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Monday, April 28, 2008


Picking up where we left off in the last post on the invasiveness of behavioral marketing (AKA predictive modeling/target advertising), the position of Internet marketers, and other junk mailers as well, is that you, the consumer, want to receive more advertising in keeping with your interests. The question that arises is whether or not you are willing to give up your right to privacy in return?

I take the position that you should not be singled out individually putting all your personal data in the mix to get you that perfect ad. And there is a way to accomplish this by the advertiser focusing on aggregate households of 300 to 500 with the same demographic and lifestyle profiles, resulting in the same goal. Some marketers are even satisfied to work at the zip code level containing 2,500 to 3,000 households, but all of this becomes irrelevant in today’s methods since the individual household data must be used to create the groupings of zips.

You could solve the problem by creating an anonymous geographic cluster, but wait; doesn’t that also require the use of individual private information? The answer, of course, is yes. So what is the solution? Give consumers control over their names and personal data, and let them opt in to its use in situations such as this. Mission accomplished for business and the name-holder.

In yesterday’s post, the two companies working on systems to track every move that the Internet user performs as he or she surfs, is supposedly employing anonymous private information. But according to Saul Hansell of The New York Times, there were “a lot of questions he [Robt. Dykes, CEO NebuAd] wouldn’t answer.” Among them, not revealing the Internet service providers or Web sites he is working with, and he declined to identify what information he uses to determine how the ISP changes your address, both of which impact on what is being used to identify you.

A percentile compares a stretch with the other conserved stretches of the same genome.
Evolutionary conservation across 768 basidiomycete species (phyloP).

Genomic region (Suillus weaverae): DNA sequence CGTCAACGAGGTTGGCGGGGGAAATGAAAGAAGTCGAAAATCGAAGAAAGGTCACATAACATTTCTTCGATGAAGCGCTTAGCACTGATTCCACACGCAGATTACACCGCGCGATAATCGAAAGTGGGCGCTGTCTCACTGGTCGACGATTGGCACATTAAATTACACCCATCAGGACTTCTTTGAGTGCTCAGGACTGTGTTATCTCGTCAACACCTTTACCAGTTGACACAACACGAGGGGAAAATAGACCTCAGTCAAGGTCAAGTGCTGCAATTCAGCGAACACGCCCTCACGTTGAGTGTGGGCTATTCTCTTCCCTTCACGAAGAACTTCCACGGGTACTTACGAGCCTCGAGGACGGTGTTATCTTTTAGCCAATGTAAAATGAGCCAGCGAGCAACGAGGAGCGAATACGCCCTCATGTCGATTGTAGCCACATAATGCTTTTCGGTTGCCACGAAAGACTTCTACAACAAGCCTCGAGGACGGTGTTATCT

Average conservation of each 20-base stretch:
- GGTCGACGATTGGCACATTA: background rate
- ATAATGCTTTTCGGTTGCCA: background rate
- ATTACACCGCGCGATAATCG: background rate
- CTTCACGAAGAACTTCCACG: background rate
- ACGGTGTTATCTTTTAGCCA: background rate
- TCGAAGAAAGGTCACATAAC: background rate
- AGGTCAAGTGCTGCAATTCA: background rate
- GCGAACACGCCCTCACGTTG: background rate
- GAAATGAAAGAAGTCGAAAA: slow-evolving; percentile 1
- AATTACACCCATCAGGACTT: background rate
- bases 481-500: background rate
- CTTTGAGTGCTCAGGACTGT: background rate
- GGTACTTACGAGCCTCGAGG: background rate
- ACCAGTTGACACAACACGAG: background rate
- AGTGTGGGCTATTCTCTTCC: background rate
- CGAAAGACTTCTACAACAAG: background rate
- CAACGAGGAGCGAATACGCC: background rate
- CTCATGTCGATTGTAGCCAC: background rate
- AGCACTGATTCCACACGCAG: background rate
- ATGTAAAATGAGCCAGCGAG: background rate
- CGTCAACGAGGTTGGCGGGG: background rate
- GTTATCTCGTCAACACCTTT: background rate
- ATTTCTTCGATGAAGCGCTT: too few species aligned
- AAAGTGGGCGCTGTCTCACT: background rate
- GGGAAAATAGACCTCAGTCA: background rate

Hansell also echoes my concern that, although personal data isn’t involved now, it could be at any time.

TRUSTe, the Internet version of the “Good Housekeeping” seal of approval, in a study conducted by global market insight and information group TNS, says: “Overall results indicate a high level of awareness that internet activities are being tracked for purposes of targeting advertising, and a high level of concern associated with that tracking, even when it isn’t associated with personally identifiable information.” This from Internet users asked about their reactions to behavioral targeting.

In the results from the survey, “71 percent of online consumers are aware that their browsing information may be collected by a third party for advertising purposes, but only 40 percent are familiar with the term ‘behavioral targeting.’ 57 percent of respondents say they are not comfortable with advertisers using that browsing history to serve relevant ads, even when that information cannot be tied to their names or any other personal information.”

“An overwhelming majority (91 percent) of respondents expressed willingness to take necessary steps to assure increased privacy online when presented with the tools to control their internet tracking and advertising experience…” I have placed the last sentence in bold type for emphasis on what the public is obviously willing to do to protect their privacy on the Internet. It confirms to me the willingness of the American consumer to take control over their names and personal data in all situations when granted that right. If only business, government agencies and Congress would realize that.

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